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    Re: Classification of the methods for clearing the Lunar Distances
    From: Bruce Stark
    Date: 2003 Apr 10, 13:17 EDT

    Never you mind what that writer in your 1962 Bowditch said about haversines.
    Haversines were used by navigators before that fellow's grandfather was born.
    It's just that the weren't called "haversines." They were called things like
    "logarithms of the horary angle," "log sine square . . .," etc. They saved
    two steps in working a time sight. Not every set of navigation tables had
    As to Gaussian addition and subtraction logs, I expect you mean the first
    proposal for their use in navigation came in the twentieth century. That may
    be true. But they were used by mathematicians and astronomers long before
    that, as someone pointed out when we were discussing them on the List a while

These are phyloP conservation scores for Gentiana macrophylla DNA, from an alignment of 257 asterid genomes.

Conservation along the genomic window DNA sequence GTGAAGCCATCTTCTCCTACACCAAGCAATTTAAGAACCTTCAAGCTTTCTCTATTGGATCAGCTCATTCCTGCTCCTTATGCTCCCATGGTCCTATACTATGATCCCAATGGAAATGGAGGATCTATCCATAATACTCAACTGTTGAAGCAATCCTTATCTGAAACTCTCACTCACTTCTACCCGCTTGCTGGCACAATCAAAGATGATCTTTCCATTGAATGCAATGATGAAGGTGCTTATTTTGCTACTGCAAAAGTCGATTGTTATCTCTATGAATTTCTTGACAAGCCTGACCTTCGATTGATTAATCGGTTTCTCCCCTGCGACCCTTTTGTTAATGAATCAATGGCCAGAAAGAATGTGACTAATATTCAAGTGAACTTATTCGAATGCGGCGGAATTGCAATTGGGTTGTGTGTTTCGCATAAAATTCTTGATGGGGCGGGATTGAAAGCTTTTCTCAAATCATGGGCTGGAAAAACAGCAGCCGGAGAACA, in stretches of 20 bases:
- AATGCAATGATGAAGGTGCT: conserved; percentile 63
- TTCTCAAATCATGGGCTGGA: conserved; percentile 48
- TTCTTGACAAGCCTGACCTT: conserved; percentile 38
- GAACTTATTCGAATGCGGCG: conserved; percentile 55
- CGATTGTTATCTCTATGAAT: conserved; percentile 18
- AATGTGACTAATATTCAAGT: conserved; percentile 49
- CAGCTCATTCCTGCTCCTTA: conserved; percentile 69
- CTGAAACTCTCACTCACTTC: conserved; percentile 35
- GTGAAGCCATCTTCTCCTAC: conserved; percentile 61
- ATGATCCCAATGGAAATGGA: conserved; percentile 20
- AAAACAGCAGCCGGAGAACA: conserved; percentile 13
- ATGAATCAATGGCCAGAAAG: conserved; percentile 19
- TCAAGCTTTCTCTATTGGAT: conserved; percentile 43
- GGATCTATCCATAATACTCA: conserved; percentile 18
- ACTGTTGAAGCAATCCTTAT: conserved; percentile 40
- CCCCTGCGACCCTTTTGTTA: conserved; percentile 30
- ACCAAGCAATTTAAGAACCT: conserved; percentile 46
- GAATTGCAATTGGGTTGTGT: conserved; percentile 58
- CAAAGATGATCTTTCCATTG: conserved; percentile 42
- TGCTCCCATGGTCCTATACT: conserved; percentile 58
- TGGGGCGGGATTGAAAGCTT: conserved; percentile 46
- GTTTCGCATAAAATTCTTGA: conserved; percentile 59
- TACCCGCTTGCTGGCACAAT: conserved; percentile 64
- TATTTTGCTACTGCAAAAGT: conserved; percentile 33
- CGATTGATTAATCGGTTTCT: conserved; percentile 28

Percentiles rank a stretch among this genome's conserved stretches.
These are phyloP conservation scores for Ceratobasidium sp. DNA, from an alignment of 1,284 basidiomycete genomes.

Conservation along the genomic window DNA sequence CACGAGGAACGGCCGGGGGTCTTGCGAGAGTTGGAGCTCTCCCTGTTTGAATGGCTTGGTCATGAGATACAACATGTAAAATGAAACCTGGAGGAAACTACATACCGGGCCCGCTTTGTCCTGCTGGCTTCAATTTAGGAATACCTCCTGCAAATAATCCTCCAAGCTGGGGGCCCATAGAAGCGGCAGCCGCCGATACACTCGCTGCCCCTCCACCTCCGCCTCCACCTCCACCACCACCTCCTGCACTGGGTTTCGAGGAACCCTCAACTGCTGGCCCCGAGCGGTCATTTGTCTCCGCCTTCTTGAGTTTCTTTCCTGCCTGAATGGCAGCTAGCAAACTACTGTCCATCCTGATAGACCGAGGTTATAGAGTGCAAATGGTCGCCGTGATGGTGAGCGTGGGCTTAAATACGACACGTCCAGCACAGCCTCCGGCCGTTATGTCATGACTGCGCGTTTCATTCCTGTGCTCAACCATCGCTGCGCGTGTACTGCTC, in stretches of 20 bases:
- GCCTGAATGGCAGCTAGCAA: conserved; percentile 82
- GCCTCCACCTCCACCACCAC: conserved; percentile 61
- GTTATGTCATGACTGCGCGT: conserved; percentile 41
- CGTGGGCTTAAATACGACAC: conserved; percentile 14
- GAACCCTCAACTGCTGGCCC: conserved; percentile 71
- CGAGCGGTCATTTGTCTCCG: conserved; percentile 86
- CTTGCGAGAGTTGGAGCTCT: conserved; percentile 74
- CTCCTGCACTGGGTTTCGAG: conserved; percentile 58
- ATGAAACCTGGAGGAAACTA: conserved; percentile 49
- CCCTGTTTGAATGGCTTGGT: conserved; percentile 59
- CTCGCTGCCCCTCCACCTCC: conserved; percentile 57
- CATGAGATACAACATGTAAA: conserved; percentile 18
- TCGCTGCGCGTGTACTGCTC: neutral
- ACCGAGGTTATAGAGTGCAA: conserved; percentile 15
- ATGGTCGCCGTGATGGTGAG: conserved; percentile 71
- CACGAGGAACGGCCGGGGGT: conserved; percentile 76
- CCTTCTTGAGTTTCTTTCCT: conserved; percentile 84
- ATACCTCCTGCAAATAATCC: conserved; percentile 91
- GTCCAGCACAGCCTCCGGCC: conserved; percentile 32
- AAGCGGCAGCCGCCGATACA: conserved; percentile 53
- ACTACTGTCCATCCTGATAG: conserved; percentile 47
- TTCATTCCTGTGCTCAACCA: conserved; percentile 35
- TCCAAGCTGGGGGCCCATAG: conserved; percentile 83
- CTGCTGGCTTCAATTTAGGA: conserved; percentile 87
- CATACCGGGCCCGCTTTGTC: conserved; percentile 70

It's not concern about copyrights that keeps me from putting on the List
    things the Navigation Foundation has published. It's appreciation. I spent
    way too many years howling in the wilderness not to appreciate being given a
    chance to say something in print. The Newsletter also published Robert Eno's
    "Field assessment" of the Tables, which gave them credibility in the
    navigation community. If Ernest Brown and Capt. Carraway hadn't been there
    keeping the Foundation alive, you'd never have heard about the Tables.
    But having Herbert Prinz call the Tables "highly original" encouraged me to
    try to remember how they came about, and why they turned out the way they
    did. I made a start yesterday, but probably won't get around to finishing,
    and posting to the List, until next week.

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